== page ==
Although the winter months aren’t usually a busy time for landscaping professionals, it pays to stay on top of your lawn care. Regularly maintaining your grass lawn is the best way to ensure a healthy and good-looking yard when spring rolls around. Follow these tips for keeping your lawn in good shape for the months ahead.
1. Rake leaves and remove debris
You’ll want to keep heavy objects, including branches and lawn furniture, off of the grass all year long. Heavy objects accidentally left on the grass can leave a dead spot come spring time. Regularly raking will also help remove dead leaves and other debris, which can stifle the grass and inhibit growth. Adding mulched or shredded leaves to the lawn in the fall can help add nutrients; but broad leaves can suffocate the grass. If your grass is frozen, be careful not to walk too much over it during the winter as excessive foot traffic can break and damage the blades.
2. Stop or reduce watering
Cool season grasses experience a growth period in the wetter, cooler months of the fall. Most regions with cool season grasses will experience winter frost or dampness, and won’t require additional watering. Warm season grasses go dormant in the winter months and won’t require additional watering. Be sure to protect your outdoor faucets from freezing and winterize and blow out your sprinkler system before the first frost.
3. Don’t aerate or overseed
Aerating the lawn is a great way to allow fertilizer, water, sunlight and seeds to enter hard-packed lawn surfaces. Cool season grasses are usually aerated in the fall, and warm season grasses are usually aerated in the summer. Most grass types should not be aerated in the winter months.
4. Fertilization and feeding
Warm season grasses are dormant in the winter months, and don’t require fertilization during this time. The best time to fertilize your warm season lawn is in the start of spring and fall months (some experts also recommend fertilizing in the summer as well). Cool season lawns also do not need fertilization in the winter months. The best time of year to fertilize a cool season grass lawn is in the fall, and some experts also recommend adding fertilization in the spring as well. Read more about lawn fertilization here.
5. Mowing and edging
Both warm season and cool season lawns will require little to no mowing or edging during the winter months. Cool season lawns should receive a final (and short) mowing in the late fall as it is still in a growth phase. Warm season lawns are dormant in the winter and won’t require mowing until the spring months.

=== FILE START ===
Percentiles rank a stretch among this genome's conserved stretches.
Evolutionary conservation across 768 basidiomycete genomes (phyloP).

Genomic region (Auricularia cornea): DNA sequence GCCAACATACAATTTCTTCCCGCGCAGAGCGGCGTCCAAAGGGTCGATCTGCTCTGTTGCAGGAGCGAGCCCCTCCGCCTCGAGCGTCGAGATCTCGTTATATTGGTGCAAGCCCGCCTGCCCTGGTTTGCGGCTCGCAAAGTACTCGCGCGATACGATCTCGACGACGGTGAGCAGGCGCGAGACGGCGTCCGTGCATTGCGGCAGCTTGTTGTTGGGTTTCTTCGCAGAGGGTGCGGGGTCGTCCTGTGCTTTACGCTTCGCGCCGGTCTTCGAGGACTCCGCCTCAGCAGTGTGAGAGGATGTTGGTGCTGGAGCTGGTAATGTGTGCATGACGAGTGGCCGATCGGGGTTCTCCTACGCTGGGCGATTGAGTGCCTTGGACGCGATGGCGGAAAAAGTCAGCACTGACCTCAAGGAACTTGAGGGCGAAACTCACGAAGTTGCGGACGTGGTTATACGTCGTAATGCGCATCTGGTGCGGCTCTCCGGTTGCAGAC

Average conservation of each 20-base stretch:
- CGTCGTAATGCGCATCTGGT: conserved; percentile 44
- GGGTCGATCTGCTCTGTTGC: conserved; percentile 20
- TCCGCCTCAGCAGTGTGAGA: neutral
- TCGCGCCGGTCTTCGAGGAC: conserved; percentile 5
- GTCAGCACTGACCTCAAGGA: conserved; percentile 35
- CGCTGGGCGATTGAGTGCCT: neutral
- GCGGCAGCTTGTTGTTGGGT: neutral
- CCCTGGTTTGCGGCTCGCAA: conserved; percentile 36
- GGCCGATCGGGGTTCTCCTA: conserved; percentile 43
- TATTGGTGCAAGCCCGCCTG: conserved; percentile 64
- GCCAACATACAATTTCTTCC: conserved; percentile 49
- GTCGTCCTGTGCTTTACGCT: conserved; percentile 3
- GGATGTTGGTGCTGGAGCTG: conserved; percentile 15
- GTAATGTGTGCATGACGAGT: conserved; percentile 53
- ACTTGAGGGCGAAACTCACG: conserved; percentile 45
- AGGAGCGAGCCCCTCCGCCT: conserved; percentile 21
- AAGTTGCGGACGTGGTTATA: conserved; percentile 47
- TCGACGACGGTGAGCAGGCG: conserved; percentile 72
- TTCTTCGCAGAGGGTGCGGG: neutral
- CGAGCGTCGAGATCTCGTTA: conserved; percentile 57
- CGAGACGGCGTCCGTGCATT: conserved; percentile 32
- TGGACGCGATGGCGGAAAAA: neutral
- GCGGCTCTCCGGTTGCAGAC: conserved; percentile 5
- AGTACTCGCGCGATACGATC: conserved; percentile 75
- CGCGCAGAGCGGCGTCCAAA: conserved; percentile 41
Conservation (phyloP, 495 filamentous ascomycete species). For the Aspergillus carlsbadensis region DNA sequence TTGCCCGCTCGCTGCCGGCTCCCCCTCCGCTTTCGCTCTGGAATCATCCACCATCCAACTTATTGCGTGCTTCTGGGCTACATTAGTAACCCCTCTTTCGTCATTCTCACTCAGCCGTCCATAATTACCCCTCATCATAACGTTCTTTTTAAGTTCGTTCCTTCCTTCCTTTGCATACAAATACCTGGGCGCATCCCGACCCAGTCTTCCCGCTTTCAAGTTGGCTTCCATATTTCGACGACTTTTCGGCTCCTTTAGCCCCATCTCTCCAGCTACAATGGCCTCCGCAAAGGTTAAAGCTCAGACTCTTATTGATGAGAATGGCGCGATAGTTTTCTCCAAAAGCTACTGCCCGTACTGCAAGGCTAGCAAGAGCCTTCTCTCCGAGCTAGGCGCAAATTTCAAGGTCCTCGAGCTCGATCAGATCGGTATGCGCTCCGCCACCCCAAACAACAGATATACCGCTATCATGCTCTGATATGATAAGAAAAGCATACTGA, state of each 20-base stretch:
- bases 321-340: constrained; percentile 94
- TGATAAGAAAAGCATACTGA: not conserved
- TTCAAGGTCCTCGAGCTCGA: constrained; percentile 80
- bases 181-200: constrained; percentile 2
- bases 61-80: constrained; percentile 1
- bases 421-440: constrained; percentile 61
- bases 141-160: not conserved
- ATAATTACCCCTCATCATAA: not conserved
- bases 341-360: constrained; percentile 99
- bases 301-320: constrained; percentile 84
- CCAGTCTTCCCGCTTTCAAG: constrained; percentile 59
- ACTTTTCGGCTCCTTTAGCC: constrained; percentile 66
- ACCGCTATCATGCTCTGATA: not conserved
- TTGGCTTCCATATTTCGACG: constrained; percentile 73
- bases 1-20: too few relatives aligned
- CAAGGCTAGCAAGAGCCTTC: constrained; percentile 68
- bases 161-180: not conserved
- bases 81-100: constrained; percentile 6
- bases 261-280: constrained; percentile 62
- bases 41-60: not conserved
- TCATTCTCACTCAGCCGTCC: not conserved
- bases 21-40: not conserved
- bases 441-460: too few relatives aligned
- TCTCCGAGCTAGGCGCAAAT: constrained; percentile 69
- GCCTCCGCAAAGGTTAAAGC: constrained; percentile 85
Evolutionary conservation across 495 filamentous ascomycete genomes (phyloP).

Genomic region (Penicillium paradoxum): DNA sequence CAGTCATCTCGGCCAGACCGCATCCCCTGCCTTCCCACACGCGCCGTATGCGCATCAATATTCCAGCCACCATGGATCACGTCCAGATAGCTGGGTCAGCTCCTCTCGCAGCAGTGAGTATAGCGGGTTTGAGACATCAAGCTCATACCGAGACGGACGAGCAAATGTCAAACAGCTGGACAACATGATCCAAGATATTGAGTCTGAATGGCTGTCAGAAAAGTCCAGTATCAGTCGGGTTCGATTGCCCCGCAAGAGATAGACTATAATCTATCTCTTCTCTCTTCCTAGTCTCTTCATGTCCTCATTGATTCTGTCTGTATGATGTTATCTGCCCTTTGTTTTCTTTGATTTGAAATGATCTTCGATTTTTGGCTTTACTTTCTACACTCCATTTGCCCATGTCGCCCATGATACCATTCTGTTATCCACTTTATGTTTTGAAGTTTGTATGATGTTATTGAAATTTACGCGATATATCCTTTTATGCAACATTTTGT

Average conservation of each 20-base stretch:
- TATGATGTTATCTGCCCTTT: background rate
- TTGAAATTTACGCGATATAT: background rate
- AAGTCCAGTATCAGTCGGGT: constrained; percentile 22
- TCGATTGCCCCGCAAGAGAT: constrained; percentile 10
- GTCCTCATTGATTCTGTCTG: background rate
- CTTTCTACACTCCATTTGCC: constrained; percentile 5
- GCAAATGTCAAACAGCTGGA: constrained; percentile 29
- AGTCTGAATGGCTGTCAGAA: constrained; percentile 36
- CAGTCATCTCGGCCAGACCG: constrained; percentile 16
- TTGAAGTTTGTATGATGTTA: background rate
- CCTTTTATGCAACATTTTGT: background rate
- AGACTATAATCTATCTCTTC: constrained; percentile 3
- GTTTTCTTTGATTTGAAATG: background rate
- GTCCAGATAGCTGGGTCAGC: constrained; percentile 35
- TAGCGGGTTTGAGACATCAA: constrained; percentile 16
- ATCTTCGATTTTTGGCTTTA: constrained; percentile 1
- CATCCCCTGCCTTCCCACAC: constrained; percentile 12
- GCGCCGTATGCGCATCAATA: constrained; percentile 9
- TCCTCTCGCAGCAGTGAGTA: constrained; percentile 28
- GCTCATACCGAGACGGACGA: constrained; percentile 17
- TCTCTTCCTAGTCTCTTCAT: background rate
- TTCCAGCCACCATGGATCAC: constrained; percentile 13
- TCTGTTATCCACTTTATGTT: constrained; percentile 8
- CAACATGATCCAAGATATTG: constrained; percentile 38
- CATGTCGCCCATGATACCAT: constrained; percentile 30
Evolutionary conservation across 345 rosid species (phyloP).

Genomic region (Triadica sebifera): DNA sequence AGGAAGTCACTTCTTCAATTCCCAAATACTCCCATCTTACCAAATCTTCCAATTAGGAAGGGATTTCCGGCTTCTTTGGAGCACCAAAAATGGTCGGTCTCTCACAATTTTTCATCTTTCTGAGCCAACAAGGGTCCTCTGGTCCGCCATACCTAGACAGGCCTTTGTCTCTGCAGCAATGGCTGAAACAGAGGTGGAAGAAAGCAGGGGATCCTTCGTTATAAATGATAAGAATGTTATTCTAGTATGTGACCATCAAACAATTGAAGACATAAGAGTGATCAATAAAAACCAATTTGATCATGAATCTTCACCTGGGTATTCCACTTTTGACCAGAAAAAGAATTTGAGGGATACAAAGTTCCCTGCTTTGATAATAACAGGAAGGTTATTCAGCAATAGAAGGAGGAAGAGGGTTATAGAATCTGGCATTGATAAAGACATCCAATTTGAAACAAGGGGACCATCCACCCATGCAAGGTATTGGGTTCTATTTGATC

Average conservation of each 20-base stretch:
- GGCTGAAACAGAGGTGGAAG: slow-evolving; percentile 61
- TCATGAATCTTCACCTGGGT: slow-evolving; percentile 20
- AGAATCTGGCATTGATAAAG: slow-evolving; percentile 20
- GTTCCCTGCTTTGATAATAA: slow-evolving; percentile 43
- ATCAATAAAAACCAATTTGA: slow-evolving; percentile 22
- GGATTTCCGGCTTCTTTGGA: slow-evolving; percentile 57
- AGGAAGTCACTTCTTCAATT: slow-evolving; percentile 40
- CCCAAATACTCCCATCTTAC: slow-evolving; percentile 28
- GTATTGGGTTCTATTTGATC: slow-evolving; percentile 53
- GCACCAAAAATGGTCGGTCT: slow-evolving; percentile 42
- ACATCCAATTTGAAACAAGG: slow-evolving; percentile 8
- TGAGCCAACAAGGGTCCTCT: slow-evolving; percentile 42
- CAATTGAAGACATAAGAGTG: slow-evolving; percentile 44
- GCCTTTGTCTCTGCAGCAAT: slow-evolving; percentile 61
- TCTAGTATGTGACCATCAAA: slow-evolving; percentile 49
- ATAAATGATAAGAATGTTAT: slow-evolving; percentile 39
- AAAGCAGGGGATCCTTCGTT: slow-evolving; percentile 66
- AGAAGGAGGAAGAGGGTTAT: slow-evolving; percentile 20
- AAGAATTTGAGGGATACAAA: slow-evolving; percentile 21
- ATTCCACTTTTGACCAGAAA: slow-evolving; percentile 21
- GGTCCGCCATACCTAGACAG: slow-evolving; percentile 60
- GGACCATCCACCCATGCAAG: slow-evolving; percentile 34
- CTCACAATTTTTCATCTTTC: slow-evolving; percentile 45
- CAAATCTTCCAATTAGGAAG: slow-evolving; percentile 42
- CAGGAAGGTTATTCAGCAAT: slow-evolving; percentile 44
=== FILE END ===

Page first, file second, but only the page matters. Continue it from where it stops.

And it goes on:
6. Weeding and pest control
If your lawn has weeds and the ground isn’t too frozen to pull them out, use these inactive months to pluck and remove unwanted plants from the lawn. Otherwise you probably won’t see too many weeds or pests during the winter. Keep note of any unusual nesting from mice; their nests can inhibit the growth of healthy grass. If you have any reoccurring issues with moles, voles or any other pests, be sure you call in the right professional for the job. Find one here.
Common types of grass lawns
While there are many varieties of turf or lawn grass, there are generally two types of lawns for the yard: warm season grass and cool season grass. Which type you have is usually dependent upon where you live.
Warm Season Grasses: Bermudagrass, Zyosiagrass, Buffalograss, and Bahia are all warm season grasses. This grass type is most often found in warmer climates, like the south, and has a peak growing season from spring to fall; it can turn brown during the winter months but thrives in the hot heat of the summer.
Cool Season Grasses: bluegrasses, fescues and ryegrasses are all cool season grasses. This grass type grows well in regions with cold winters and warm summers, and can stay green nearly all year long. In periods of drought, these grasses need to be watered or else they will enter a dormant period and turn brown.